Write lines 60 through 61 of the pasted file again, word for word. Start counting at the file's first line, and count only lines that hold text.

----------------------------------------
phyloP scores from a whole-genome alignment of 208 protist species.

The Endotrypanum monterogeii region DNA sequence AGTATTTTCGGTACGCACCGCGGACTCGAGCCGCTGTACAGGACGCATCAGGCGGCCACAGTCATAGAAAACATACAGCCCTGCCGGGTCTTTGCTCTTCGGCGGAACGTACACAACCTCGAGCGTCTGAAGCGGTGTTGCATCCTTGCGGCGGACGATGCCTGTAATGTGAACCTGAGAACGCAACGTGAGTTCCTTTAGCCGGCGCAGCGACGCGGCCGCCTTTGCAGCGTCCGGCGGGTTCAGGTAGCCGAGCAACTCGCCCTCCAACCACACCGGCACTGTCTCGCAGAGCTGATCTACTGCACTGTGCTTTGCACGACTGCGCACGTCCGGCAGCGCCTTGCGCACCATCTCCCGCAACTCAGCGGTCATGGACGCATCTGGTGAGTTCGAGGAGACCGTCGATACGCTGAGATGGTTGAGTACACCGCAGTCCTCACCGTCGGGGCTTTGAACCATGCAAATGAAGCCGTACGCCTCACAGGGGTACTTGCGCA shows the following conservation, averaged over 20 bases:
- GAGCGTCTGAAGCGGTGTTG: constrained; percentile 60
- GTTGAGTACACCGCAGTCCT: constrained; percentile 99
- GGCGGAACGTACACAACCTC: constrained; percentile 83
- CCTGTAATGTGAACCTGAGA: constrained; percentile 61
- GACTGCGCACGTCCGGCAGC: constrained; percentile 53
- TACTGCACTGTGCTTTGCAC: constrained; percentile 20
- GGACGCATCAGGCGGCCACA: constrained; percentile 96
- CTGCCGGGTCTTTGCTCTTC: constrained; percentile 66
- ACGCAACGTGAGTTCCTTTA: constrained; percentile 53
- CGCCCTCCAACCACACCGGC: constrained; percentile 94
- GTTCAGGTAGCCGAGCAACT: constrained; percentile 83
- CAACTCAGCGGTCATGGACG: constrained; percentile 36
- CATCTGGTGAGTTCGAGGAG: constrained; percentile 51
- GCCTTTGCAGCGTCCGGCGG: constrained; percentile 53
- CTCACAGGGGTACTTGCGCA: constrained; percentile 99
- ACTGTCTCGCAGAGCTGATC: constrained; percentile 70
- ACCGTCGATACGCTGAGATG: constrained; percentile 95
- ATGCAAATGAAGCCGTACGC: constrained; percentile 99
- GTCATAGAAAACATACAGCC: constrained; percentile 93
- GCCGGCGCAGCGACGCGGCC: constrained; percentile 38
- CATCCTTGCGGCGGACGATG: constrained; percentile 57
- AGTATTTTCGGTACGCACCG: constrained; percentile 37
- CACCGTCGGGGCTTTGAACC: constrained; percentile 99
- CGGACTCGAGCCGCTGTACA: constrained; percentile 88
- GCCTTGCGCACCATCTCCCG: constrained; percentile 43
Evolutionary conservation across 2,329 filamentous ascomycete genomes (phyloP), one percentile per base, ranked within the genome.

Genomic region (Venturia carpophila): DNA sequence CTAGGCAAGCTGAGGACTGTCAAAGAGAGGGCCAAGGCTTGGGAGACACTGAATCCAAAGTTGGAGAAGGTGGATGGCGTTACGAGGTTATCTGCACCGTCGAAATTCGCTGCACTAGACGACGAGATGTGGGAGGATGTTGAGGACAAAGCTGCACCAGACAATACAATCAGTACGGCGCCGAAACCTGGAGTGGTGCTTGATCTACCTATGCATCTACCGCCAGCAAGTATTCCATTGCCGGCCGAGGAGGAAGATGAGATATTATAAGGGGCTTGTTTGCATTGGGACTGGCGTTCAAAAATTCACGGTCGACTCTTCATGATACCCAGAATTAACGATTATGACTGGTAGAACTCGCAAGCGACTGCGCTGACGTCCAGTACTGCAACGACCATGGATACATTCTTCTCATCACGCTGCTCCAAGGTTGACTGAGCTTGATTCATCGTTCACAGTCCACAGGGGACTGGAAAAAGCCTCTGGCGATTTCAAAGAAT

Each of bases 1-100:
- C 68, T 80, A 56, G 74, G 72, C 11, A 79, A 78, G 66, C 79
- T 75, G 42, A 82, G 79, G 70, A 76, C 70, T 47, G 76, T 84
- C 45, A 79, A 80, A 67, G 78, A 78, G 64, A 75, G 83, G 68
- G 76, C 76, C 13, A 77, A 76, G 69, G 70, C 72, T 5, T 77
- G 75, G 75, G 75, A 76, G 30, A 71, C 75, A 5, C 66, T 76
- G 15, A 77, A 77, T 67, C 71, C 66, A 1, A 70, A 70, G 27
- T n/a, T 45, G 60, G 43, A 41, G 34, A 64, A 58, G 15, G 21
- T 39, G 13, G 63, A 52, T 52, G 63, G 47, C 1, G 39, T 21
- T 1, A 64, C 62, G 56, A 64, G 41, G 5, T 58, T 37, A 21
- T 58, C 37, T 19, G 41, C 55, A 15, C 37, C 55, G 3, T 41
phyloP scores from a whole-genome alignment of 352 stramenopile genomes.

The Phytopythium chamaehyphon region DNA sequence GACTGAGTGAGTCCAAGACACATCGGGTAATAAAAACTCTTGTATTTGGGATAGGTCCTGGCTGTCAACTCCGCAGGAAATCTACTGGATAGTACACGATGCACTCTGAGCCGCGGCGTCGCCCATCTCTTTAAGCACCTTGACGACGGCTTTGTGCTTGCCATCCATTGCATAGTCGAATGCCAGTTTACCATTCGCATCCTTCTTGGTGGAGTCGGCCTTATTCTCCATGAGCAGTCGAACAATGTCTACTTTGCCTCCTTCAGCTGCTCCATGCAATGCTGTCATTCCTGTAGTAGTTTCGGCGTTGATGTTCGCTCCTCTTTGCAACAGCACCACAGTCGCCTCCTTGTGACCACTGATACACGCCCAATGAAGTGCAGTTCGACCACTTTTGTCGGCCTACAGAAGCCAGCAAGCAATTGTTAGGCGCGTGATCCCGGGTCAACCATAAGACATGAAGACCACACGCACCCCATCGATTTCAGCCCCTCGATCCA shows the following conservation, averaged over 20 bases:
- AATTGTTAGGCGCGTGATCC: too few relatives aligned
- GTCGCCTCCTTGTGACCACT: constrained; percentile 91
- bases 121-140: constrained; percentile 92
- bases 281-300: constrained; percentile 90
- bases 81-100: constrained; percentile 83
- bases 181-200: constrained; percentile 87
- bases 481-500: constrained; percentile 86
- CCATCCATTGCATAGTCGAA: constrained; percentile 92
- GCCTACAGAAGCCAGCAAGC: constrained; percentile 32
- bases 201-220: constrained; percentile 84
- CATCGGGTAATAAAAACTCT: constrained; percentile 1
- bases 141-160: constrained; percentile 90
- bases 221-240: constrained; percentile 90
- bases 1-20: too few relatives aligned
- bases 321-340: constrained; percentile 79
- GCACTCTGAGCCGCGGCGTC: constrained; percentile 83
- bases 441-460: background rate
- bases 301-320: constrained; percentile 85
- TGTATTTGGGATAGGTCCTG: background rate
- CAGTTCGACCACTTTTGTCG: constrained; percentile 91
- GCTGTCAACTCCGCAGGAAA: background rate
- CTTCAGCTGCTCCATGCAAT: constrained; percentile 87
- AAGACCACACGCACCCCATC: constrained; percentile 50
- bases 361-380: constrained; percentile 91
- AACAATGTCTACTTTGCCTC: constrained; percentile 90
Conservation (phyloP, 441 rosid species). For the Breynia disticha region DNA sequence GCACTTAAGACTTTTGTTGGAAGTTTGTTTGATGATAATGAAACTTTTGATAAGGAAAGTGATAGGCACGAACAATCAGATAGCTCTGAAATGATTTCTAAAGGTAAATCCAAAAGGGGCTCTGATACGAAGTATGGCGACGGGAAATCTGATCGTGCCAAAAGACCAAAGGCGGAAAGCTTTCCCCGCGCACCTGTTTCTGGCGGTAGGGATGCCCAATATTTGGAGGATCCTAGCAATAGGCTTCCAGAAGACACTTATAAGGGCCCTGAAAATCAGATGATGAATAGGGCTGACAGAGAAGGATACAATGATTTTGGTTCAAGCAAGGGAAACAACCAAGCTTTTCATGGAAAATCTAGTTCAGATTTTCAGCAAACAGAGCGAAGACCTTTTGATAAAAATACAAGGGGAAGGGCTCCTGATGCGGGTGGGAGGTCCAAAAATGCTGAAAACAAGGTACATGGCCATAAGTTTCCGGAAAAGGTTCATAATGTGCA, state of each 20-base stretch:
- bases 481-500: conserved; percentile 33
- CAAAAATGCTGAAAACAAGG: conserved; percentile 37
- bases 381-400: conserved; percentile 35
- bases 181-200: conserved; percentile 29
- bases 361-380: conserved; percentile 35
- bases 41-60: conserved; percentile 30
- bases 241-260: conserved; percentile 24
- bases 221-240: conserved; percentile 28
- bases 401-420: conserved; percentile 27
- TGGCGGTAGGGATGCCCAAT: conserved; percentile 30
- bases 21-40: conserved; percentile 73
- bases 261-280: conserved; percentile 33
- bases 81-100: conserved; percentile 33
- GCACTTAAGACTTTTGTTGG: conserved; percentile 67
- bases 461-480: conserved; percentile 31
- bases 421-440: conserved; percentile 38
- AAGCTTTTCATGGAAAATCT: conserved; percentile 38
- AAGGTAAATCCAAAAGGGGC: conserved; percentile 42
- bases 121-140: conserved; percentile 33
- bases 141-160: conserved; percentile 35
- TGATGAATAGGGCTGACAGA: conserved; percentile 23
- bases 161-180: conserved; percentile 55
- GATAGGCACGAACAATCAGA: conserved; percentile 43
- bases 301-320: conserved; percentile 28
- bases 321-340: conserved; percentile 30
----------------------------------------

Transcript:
- bases 301-320: constrained; percentile 85
- TGTATTTGGGATAGGTCCTG: background rate